Live From Martha’s Vineyard

Anybody watching the television news this past week most likely saw, other than Mad Men, President Barack Obama address the nation twice from the island of Martha’s Vineyard, where he’s been vacationing with his family.

Certainly, we can’t fault his choice of getaway: though economic times are desperate for many and President Obama was elected as the “people’s” candidate, a leader from the Midwest who would give ear to the common man, his choice of the WASP-y retreat of New England money is understandable: it’s a really, really nice place. 

In all honesty, the President’s job is arguably the hardest and most demanding in the world and where he chooses to vacation is his own business and, for the most part, beyond reproach.

What is more appropriate to critique is his conduct while there. The President is, even at rest, still the President; the office requires a level of decorum and taste at all times, no matter the occasion or location, and in both televised appearances this week President Obama fell short of the mark: first, in re-appointing Ben Bernanke as Chairman of the Federal Reserve and second, when delivering a statement about the death of Senator Ted Kennedy. In the first instance, the President appeared in a suit but no tie, while Mr. Bernanke looked like a Carnival cruise lines captain in white pants and a blazer, also sans tie. In the second, the President appeared in tan slacks and a white Oxford shirt, without tie or even a jacket.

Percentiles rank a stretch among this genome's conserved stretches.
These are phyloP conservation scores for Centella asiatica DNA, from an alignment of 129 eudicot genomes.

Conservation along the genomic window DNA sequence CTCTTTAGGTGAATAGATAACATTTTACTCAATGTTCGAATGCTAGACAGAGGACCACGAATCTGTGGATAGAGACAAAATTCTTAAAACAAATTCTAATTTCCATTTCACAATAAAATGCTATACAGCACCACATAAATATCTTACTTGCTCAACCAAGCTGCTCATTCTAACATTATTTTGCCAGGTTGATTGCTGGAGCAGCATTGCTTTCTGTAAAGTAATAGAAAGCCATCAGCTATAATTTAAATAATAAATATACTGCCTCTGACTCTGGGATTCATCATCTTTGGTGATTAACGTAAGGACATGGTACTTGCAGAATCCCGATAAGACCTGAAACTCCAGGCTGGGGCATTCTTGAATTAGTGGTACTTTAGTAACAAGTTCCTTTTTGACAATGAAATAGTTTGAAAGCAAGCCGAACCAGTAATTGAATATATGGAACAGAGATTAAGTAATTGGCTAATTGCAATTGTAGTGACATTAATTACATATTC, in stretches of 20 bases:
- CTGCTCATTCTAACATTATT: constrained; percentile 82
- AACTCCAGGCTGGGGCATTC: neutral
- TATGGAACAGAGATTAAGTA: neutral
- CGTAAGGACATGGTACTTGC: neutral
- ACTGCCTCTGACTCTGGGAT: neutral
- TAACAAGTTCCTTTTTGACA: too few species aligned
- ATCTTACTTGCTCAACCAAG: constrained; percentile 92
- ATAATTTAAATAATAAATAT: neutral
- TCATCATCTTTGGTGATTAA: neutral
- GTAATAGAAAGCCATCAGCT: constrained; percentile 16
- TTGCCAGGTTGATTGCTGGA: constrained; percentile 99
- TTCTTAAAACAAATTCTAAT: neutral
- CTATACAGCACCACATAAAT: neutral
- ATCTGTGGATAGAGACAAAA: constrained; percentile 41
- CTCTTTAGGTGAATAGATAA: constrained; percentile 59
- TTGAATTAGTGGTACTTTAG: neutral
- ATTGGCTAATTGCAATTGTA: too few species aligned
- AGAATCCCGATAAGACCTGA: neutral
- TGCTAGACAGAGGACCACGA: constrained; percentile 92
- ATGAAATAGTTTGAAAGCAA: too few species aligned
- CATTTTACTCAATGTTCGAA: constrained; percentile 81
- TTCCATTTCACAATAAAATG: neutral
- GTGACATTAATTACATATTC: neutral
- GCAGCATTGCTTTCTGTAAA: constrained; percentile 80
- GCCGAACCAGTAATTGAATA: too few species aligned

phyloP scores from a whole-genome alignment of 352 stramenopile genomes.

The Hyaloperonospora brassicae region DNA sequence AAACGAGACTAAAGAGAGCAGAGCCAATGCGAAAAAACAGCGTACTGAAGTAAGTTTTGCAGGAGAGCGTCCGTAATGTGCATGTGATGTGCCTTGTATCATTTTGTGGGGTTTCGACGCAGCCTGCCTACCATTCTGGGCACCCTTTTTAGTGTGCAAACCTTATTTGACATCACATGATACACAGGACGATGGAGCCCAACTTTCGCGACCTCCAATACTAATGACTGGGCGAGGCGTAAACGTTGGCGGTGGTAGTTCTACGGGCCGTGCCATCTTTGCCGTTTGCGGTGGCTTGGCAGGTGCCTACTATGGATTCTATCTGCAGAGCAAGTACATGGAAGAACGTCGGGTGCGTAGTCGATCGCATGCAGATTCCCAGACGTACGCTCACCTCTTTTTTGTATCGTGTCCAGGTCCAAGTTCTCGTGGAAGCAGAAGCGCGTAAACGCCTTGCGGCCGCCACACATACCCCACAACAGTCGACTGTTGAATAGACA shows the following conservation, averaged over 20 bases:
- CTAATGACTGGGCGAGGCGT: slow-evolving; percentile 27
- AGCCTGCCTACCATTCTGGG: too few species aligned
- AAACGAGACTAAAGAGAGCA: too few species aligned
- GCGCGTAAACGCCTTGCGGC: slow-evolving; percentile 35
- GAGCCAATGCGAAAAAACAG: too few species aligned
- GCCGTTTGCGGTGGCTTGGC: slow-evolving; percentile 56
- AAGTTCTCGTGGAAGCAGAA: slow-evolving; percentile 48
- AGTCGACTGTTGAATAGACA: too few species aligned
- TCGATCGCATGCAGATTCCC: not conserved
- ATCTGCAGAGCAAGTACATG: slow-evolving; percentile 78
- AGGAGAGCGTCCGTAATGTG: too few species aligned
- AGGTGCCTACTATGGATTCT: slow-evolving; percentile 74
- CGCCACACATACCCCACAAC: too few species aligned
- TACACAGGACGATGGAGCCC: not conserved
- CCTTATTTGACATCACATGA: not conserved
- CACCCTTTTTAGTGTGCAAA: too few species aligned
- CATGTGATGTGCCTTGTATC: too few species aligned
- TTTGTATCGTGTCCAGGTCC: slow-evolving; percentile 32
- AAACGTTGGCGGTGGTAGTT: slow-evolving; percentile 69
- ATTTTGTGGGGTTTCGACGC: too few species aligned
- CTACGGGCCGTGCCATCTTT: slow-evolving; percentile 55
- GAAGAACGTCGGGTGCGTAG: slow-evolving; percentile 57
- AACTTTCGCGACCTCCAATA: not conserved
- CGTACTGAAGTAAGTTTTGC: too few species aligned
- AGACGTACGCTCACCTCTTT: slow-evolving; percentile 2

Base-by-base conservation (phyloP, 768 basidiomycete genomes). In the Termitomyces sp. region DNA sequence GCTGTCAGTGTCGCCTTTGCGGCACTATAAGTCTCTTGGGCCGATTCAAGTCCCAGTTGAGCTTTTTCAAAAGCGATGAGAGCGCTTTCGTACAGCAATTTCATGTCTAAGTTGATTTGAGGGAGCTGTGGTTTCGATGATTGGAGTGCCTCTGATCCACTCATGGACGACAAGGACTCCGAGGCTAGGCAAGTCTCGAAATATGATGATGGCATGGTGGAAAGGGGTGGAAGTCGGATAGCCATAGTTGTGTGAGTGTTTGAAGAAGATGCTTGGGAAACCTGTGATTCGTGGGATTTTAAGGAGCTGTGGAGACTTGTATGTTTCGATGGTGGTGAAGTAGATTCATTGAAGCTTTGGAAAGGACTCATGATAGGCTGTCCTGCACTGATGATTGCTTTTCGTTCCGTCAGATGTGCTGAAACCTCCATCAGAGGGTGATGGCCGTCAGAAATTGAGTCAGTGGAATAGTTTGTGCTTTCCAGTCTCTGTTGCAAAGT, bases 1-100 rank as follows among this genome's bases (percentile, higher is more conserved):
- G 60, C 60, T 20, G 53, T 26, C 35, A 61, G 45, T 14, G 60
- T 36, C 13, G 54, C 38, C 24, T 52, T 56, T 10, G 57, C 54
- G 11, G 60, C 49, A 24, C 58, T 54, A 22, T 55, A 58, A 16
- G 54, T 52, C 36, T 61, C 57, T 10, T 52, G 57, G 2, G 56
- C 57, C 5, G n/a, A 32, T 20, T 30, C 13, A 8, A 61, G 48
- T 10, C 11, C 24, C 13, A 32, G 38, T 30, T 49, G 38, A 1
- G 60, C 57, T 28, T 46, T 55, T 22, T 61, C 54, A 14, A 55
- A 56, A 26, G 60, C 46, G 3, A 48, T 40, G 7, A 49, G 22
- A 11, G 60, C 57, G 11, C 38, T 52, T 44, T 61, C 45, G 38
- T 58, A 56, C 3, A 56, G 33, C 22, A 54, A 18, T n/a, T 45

Casual Friday (?).

Casual Friday (?).

While any man, President or not, is entitled to dress comfortably while on vacation, when the President addresses the country and the world on national television and speaks as the President he is not on vacation; he is on the job. The situation requires Presidential bearing and solemnity. The world is watching, and judging. A tie is hardly too much to ask, even of a man at leisure. Mr. Obama gave the impression of being more concerned with Vineyard fashion than with the responsibilities of his office.  

A modicum of respect for his position is required of the President when acting in an official way, as when speaking on television, and in both instances this week Mr. Obama fell short.

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